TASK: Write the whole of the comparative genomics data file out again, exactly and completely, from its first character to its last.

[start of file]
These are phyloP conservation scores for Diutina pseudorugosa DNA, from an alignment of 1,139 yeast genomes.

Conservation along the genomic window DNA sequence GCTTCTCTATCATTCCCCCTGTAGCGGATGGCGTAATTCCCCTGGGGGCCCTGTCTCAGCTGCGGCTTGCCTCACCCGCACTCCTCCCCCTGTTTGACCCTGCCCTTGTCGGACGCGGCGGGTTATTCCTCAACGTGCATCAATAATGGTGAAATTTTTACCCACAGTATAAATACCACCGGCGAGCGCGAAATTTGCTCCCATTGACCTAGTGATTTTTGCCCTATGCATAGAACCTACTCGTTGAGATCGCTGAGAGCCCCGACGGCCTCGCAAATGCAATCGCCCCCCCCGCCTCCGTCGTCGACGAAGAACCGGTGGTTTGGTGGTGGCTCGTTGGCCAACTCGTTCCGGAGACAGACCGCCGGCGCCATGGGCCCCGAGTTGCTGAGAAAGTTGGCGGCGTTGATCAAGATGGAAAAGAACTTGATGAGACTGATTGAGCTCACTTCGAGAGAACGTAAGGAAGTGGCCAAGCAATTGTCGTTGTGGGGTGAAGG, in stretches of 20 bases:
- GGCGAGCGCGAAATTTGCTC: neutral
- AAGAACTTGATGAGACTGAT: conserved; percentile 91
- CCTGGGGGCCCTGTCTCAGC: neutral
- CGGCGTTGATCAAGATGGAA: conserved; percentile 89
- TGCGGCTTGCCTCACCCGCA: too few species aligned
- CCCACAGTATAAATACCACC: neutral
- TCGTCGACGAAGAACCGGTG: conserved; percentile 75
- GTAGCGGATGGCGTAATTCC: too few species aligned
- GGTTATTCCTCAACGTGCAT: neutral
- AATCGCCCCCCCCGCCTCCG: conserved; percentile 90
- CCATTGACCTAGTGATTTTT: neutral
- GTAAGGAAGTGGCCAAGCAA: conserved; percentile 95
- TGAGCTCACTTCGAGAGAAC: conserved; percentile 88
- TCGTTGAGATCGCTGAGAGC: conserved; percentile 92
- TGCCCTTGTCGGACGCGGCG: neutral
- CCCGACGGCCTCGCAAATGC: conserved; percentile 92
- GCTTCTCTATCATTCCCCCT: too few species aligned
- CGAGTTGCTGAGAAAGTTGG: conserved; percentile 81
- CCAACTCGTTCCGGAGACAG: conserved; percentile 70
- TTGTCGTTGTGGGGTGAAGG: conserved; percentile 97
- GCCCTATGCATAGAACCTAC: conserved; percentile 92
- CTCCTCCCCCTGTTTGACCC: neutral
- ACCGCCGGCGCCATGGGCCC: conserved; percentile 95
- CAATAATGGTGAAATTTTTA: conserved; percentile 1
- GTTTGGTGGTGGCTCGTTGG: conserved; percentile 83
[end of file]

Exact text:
These are phyloP conservation scores for Diutina pseudorugosa DNA, from an alignment of 1,139 yeast genomes.

Conservation along the genomic window DNA sequence GCTTCTCTATCATTCCCCCTGTAGCGGATGGCGTAATTCCCCTGGGGGCCCTGTCTCAGCTGCGGCTTGCCTCACCCGCACTCCTCCCCCTGTTTGACCCTGCCCTTGTCGGACGCGGCGGGTTATTCCTCAACGTGCATCAATAATGGTGAAATTTTTACCCACAGTATAAATACCACCGGCGAGCGCGAAATTTGCTCCCATTGACCTAGTGATTTTTGCCCTATGCATAGAACCTACTCGTTGAGATCGCTGAGAGCCCCGACGGCCTCGCAAATGCAATCGCCCCCCCCGCCTCCGTCGTCGACGAAGAACCGGTGGTTTGGTGGTGGCTCGTTGGCCAACTCGTTCCGGAGACAGACCGCCGGCGCCATGGGCCCCGAGTTGCTGAGAAAGTTGGCGGCGTTGATCAAGATGGAAAAGAACTTGATGAGACTGATTGAGCTCACTTCGAGAGAACGTAAGGAAGTGGCCAAGCAATTGTCGTTGTGGGGTGAAGG, in stretches of 20 bases:
- GGCGAGCGCGAAATTTGCTC: neutral
- AAGAACTTGATGAGACTGAT: conserved; percentile 91
- CCTGGGGGCCCTGTCTCAGC: neutral
- CGGCGTTGATCAAGATGGAA: conserved; percentile 89
- TGCGGCTTGCCTCACCCGCA: too few species aligned
- CCCACAGTATAAATACCACC: neutral
- TCGTCGACGAAGAACCGGTG: conserved; percentile 75
- GTAGCGGATGGCGTAATTCC: too few species aligned
- GGTTATTCCTCAACGTGCAT: neutral
- AATCGCCCCCCCCGCCTCCG: conserved; percentile 90
- CCATTGACCTAGTGATTTTT: neutral
- GTAAGGAAGTGGCCAAGCAA: conserved; percentile 95
- TGAGCTCACTTCGAGAGAAC: conserved; percentile 88
- TCGTTGAGATCGCTGAGAGC: conserved; percentile 92
- TGCCCTTGTCGGACGCGGCG: neutral
- CCCGACGGCCTCGCAAATGC: conserved; percentile 92
- GCTTCTCTATCATTCCCCCT: too few species aligned
- CGAGTTGCTGAGAAAGTTGG: conserved; percentile 81
- CCAACTCGTTCCGGAGACAG: conserved; percentile 70
- TTGTCGTTGTGGGGTGAAGG: conserved; percentile 97
- GCCCTATGCATAGAACCTAC: conserved; percentile 92
- CTCCTCCCCCTGTTTGACCC: neutral
- ACCGCCGGCGCCATGGGCCC: conserved; percentile 95
- CAATAATGGTGAAATTTTTA: conserved; percentile 1
- GTTTGGTGGTGGCTCGTTGG: conserved; percentile 83